Jan. 21 (Bloomberg) -- Airbus Group’s lease rates for single-aisle aircraft have rebounded from a drop prompted by the collapse of Spanair SA and the grounding of Indian carrier Kingfisher, the planemaker’s head of aircraft finance said.
“Rates have substantially recovered, after an earlier overhang with the ex-Kingfisher and Spanair planes,” said Nigel Taylor, the aircraft-finance chief of Airbus’s commercial plane unit. Rising deliveries of narrow-body planes to lessors will also continue to support rates, he said.
Lessors funded 44 percent of Airbus deliveries last year, when the Toulouse-based planemaker achieved a record 626 deliveries, according to Taylor, who was speaking in an interview at an aircraft finance conference sponsored by Airline Economics in Dublin .
The improvement in A320 series lease rates has helped Airbus sell down A320 aircraft that American Airlines Group Inc. had ordered from Airbus in 2011 with the view to lease them. American ordered 130 of the current-version A320 series planes to be leased, and agreed to buy directly another 130 of the upgraded A320neo versions.
Airbus sold to lessors or other investors all 20 of the single-aisle planes it delivered to American in 2013 and has already sold forward “quite a few” of the 35 single-aisle planes to be delivered to American this year, said Taylor.
Dublin-based lessor Avolon Leasing Group bought the first eight planes to go to American in 2013, Avolon Chief Commercial Officer John Higgins said in a separate interview in Dublin.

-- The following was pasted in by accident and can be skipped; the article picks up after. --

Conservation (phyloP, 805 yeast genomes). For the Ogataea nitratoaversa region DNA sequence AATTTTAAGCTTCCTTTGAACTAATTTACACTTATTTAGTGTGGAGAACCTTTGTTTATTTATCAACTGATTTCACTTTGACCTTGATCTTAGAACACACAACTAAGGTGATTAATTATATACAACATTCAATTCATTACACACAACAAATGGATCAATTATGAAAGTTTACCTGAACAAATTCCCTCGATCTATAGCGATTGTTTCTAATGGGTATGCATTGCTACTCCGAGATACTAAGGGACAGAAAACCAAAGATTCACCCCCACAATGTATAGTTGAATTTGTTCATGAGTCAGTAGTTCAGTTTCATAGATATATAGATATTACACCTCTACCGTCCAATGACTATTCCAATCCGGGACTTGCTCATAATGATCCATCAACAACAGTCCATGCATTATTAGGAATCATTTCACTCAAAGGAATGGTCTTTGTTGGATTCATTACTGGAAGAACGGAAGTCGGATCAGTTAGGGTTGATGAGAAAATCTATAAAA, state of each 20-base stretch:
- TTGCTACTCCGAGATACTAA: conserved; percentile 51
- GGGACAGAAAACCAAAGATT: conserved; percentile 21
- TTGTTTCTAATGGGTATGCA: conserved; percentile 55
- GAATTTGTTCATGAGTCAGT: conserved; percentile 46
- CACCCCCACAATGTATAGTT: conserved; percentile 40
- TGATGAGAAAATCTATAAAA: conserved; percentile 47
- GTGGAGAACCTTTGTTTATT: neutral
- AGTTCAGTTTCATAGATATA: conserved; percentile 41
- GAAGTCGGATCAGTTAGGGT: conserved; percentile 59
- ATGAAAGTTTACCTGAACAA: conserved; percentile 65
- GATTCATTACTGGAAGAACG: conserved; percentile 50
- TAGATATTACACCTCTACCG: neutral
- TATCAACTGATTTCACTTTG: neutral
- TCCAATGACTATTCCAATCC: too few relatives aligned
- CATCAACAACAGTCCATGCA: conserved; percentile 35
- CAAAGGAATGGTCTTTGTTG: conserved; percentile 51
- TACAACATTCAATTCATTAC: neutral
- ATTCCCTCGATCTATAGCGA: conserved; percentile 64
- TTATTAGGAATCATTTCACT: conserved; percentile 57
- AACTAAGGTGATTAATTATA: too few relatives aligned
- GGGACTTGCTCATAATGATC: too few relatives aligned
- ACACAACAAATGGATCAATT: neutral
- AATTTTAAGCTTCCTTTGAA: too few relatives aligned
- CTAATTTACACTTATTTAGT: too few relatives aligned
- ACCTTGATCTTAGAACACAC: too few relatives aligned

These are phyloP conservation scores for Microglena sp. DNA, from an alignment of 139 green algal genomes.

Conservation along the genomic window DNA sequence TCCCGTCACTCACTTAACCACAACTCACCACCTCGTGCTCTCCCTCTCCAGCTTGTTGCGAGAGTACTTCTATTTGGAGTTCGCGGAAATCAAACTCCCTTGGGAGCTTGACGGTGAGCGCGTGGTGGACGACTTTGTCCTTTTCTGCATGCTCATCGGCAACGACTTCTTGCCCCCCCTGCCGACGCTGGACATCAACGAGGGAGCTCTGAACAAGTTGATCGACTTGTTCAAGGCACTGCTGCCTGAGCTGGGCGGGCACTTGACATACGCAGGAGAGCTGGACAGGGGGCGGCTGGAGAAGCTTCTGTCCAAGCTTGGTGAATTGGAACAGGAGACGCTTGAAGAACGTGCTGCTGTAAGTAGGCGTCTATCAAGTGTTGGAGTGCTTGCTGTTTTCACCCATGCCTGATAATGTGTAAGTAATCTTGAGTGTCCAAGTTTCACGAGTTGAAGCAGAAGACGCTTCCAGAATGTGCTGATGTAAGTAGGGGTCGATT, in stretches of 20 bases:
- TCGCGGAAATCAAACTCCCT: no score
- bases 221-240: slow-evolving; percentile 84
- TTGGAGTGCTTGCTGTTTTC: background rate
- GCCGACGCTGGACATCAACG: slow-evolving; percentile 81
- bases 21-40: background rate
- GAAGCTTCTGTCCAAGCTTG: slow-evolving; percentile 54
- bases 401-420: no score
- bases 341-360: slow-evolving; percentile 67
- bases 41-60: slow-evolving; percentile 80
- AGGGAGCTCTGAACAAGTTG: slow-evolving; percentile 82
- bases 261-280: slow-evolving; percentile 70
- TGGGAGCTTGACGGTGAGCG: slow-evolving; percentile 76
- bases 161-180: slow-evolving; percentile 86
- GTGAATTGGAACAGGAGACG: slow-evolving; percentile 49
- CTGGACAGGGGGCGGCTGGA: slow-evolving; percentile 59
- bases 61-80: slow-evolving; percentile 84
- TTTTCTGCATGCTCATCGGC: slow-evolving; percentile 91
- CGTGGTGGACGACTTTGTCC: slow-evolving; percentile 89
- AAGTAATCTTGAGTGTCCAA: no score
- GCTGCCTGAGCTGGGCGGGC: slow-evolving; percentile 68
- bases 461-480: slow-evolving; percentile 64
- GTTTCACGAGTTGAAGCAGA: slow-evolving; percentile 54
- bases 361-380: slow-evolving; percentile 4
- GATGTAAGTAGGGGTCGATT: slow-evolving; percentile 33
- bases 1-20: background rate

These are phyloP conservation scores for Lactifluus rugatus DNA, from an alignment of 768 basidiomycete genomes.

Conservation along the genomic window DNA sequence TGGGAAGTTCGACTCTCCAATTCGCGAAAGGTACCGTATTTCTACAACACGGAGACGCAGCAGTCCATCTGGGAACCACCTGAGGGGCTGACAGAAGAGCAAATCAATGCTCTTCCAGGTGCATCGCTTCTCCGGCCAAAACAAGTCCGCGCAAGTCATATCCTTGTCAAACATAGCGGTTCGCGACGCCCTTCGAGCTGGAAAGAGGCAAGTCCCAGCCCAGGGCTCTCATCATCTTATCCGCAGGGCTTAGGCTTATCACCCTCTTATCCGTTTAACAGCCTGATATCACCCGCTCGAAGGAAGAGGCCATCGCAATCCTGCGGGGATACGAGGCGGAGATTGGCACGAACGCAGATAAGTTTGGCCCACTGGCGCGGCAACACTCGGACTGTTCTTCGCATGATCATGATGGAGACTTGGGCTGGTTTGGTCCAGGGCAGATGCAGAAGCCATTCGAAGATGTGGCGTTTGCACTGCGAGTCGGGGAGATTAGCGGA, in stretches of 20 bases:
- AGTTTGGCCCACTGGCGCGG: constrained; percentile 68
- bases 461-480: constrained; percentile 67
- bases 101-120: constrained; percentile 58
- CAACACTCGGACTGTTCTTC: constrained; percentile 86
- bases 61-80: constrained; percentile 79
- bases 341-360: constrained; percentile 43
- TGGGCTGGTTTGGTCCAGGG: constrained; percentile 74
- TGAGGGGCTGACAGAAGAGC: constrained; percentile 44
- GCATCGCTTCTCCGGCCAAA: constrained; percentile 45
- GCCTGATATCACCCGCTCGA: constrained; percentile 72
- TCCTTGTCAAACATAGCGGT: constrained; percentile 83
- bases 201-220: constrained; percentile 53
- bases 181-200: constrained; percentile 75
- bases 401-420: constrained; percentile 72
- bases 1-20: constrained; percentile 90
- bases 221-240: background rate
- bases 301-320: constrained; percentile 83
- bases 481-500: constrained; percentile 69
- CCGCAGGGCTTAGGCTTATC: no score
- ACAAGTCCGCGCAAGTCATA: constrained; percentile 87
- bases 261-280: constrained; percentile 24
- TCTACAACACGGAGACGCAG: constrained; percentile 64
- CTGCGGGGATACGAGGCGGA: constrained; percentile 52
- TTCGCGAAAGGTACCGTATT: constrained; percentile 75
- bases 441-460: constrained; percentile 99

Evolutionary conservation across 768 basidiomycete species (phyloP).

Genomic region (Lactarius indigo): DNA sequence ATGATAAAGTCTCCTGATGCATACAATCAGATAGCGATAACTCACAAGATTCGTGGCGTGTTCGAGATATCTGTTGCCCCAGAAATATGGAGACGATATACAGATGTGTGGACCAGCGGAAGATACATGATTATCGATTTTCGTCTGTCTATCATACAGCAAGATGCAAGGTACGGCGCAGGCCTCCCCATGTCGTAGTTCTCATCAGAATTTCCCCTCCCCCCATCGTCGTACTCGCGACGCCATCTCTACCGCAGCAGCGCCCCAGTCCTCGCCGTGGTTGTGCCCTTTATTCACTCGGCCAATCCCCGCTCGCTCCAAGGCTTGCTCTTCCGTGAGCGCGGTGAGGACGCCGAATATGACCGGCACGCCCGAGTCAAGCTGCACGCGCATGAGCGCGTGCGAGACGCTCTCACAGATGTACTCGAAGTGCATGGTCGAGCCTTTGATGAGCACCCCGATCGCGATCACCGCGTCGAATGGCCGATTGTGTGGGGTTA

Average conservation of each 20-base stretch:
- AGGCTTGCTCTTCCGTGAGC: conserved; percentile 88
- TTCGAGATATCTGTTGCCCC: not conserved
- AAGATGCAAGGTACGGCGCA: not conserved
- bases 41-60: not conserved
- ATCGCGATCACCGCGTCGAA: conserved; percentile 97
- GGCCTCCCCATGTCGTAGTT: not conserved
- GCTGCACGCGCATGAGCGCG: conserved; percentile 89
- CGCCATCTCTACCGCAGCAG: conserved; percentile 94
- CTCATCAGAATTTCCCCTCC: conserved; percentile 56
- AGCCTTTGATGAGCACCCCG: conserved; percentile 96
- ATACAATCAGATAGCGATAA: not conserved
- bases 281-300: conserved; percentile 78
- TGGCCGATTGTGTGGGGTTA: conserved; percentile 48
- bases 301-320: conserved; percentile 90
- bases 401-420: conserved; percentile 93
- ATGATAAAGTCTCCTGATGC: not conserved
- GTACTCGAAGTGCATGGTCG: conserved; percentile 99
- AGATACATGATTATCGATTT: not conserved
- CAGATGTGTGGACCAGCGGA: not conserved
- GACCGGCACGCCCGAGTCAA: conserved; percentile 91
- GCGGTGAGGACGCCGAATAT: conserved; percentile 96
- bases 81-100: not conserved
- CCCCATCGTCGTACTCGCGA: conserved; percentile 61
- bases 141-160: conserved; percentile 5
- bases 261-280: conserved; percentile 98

Last year was one of Airbus’s best ever, with record deliveries, “and very limited use” of the planemaker’s balance sheet to manage aircraft deliveries, Taylor said. There was no increase in customer-finance exposure within Taylor’s business, though Airbus did take back some asset-management aircraft including A318s and A340s that added to the balance sheet and that Airbus is now seeking to sell off, he said.
While Airbus previously offered residual value guarantees on some aircraft to encourage sales, including on four-engine A340s, that practice has been largely phased out.
Financing conditions are better now than they’ve been in several years, with commercial-bank pricing coming down and greater access by non-U.S. carriers to capital markets, or financing aircraft deliveries with bonds, Taylor said.
“Residual value guarantees given in the past often were linked into financing structures that don’t exist anymore,” he said. “Access to capital is relatively easy today. There’s a huge amount of liquidity in the market.”
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